Conservation Research Apprentice

Position Description
The Brandywine Zoo manages several in-situ conservation programs in Delaware. The two primary programs are monitoring endangered American Kestrels and an Urban Wildlife Monitoring Program, which operates several smaller projects. Other additional projects may be added during the year, as time allows. This position annually starts and ends in January.

American Kestrel Monitoring: The American Kestrel is North America’s smallest falcon species. Since the 1960s, kestrels have seen a decline of 88% in their population and in 2013 they were listed as Endangered in Delaware. More research is necessary to determine the cause of decline in this small, insect-eating bird, but evidence suggests that pesticide accumulation, increased predation by more urban-adaptable raptors, as well as habitat loss may be primary factors.

The Brandywine Zoo is the program leader for the Delaware Kestrel Partnership, an American Kestrel nest box monitoring program that works with various nonprofit and governmental partners to study Kestrels in the state. Research apprentices will be responsible for the maintenance and monitoring of kestrel nest boxes across the state of Delaware, logging data, managing volunteer monitors, and following or creating research parameters. The goals of this research at this point in time is to identify Kestrel nesting activity and habitat selection in Delaware and Southeastern Pennsylvania, impact of habitat, urbanization and invasive species pressures, and other baseline information for future research.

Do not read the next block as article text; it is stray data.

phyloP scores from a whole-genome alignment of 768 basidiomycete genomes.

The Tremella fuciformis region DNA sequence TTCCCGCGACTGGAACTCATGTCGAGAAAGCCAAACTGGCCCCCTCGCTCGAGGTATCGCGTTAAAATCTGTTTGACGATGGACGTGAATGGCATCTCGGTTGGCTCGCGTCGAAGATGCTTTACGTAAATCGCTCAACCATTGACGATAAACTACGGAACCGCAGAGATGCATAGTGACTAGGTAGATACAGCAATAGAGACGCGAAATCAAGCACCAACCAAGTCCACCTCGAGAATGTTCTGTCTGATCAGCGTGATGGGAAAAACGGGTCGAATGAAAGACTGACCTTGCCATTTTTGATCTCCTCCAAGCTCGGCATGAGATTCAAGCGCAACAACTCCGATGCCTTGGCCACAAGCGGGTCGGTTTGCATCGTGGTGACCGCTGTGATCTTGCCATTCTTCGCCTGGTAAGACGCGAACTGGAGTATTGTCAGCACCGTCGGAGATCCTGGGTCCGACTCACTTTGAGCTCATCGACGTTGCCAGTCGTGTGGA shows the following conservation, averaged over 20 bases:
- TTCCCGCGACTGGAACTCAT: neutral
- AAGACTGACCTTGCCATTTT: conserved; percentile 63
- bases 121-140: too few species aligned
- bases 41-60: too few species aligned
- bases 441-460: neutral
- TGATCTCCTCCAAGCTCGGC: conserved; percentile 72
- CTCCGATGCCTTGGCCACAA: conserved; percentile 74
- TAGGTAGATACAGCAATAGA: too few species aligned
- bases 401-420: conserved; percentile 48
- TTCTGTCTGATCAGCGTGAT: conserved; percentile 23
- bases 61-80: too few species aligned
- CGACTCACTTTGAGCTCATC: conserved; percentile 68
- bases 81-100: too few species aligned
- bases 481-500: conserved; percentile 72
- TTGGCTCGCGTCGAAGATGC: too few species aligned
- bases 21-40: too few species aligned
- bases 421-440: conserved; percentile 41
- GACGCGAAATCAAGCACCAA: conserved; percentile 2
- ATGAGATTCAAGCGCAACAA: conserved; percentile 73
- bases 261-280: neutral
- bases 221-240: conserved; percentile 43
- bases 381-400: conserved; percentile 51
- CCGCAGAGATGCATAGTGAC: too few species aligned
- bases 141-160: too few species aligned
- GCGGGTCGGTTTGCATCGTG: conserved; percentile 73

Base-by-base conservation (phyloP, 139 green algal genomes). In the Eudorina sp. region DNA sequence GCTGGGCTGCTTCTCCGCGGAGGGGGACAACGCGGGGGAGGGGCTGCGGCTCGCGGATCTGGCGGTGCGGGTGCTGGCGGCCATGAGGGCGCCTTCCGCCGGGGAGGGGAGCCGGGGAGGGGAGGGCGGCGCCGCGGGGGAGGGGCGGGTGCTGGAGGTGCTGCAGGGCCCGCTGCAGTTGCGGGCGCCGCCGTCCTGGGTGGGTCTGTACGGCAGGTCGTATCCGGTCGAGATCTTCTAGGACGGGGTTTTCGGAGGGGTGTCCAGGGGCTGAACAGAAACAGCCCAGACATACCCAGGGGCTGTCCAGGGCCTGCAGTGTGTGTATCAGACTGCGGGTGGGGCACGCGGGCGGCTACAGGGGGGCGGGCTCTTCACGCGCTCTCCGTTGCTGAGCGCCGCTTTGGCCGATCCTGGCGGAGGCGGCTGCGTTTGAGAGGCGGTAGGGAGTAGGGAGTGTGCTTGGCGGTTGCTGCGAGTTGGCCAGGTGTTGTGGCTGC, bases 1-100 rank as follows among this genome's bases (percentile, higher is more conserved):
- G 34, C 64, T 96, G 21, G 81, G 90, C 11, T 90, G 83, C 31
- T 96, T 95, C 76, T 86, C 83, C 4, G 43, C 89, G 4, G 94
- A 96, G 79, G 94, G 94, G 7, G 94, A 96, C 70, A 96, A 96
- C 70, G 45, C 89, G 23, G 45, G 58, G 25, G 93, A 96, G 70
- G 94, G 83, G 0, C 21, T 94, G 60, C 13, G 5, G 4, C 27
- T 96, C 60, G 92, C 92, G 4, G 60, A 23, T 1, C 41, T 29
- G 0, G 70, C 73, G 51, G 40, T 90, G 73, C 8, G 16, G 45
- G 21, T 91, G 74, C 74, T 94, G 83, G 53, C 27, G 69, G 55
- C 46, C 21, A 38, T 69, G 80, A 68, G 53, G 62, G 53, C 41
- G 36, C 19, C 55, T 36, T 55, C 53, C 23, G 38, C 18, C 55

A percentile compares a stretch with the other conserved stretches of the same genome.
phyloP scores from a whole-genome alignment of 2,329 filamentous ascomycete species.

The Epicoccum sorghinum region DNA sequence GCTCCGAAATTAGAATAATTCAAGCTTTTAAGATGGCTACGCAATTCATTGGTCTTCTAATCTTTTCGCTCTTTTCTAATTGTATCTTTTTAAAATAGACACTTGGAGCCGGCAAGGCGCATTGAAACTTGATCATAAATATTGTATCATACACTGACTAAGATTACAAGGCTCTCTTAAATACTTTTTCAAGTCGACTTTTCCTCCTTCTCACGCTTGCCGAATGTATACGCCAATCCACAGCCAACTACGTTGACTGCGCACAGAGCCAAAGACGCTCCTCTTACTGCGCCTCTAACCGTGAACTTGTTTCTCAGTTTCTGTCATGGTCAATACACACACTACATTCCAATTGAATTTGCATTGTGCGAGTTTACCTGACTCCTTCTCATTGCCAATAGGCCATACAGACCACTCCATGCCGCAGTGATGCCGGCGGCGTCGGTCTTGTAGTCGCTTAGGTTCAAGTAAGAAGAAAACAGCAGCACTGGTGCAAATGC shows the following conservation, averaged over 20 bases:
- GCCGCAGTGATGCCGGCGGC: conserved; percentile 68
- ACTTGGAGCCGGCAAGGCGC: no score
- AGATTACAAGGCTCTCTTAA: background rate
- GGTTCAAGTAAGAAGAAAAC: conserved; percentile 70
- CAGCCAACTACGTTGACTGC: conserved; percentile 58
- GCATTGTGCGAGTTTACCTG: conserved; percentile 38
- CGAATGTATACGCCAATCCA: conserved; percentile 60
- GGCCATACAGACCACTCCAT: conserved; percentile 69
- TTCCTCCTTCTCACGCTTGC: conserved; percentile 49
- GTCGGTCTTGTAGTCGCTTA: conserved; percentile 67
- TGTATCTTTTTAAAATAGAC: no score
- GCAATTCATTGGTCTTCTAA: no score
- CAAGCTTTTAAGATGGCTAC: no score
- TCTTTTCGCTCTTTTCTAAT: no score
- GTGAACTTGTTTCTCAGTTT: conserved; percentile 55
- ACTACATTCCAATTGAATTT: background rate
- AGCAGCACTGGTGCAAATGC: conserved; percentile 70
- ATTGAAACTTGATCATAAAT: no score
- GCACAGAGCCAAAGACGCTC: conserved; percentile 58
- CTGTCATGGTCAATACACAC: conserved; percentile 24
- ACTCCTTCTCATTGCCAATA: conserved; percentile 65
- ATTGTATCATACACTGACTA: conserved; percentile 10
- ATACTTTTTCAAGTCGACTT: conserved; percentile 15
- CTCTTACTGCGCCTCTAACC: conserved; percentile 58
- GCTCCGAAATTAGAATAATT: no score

Delaware Urban Wildlife Monitoring Programs: The Brandywine Zoo conducts various urban wildlife monitoring projects across New Castle County, DE and Southeastern Pennsylvania. These studies focus on urban wildlife in and around Wilmington Delaware using non-invasive monitoring techniques such as camera trapping, footprint tubes, and audio monitoring. Various projects take place in this program, including general surveys along a transect as part of the Urban Wildlife Information Network, annual surveys for eMammal’s Snapshot USA project, small mammal footprint surveys, scavenger succession studies, and urban carnivore ecology research. This position would be in charge of camera deployment and maintenance schedules, tagging/identifying photos in online database, and managing volunteers in the program. Additionally, developing and delivering wildlife conservation-focused school programming to middle and high school students will be part of the regular job duties of this position in 2020.

Other Projects: Other projects may be started over the course of the monitoring season, including monarch butterfly tagging and way station installations, launch the Zoo’s campaign to work with local businesses to eliminate single-use plastic straws and cutlery, conduct herptile surveys, bird-strike awareness campaigns, zoo animal behavior data collection, and more. Apprentices are required to develop and conduct a wildlife research a project of their own design as part of their year in the program.